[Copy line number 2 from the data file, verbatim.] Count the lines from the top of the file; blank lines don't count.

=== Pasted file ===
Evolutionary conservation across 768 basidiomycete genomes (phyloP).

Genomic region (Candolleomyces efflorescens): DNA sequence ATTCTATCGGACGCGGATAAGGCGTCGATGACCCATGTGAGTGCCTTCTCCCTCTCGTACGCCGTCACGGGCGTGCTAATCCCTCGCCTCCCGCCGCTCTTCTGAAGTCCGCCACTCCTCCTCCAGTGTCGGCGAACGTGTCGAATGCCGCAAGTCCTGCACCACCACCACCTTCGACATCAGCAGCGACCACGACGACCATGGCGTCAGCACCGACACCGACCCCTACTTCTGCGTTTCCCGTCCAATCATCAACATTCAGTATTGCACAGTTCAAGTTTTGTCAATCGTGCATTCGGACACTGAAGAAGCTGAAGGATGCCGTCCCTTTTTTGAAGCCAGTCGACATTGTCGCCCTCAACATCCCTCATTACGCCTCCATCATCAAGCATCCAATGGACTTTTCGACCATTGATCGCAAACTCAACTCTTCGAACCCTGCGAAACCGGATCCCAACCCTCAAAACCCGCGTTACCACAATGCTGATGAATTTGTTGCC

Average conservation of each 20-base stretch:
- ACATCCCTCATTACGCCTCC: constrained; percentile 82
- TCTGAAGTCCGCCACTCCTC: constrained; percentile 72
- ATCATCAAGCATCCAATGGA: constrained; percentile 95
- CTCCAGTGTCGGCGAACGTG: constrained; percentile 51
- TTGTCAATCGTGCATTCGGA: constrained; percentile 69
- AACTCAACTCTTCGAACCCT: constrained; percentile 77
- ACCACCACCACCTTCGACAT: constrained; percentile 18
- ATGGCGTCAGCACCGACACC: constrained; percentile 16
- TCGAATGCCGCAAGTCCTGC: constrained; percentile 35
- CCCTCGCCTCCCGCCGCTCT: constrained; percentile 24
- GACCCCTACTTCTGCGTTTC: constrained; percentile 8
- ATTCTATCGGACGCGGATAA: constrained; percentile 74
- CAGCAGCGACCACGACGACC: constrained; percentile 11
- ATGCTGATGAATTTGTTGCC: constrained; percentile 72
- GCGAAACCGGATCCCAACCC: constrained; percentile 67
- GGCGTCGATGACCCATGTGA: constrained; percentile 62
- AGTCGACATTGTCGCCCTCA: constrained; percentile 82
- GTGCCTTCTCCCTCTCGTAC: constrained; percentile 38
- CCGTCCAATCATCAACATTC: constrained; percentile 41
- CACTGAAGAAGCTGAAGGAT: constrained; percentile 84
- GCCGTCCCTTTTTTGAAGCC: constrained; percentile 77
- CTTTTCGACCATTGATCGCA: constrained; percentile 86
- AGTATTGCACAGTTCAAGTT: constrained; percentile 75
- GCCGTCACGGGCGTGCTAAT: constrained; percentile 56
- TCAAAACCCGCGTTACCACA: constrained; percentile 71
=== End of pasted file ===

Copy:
Genomic region (Candolleomyces efflorescens): DNA sequence ATTCTATCGGACGCGGATAAGGCGTCGATGACCCATGTGAGTGCCTTCTCCCTCTCGTACGCCGTCACGGGCGTGCTAATCCCTCGCCTCCCGCCGCTCTTCTGAAGTCCGCCACTCCTCCTCCAGTGTCGGCGAACGTGTCGAATGCCGCAAGTCCTGCACCACCACCACCTTCGACATCAGCAGCGACCACGACGACCATGGCGTCAGCACCGACACCGACCCCTACTTCTGCGTTTCCCGTCCAATCATCAACATTCAGTATTGCACAGTTCAAGTTTTGTCAATCGTGCATTCGGACACTGAAGAAGCTGAAGGATGCCGTCCCTTTTTTGAAGCCAGTCGACATTGTCGCCCTCAACATCCCTCATTACGCCTCCATCATCAAGCATCCAATGGACTTTTCGACCATTGATCGCAAACTCAACTCTTCGAACCCTGCGAAACCGGATCCCAACCCTCAAAACCCGCGTTACCACAATGCTGATGAATTTGTTGCC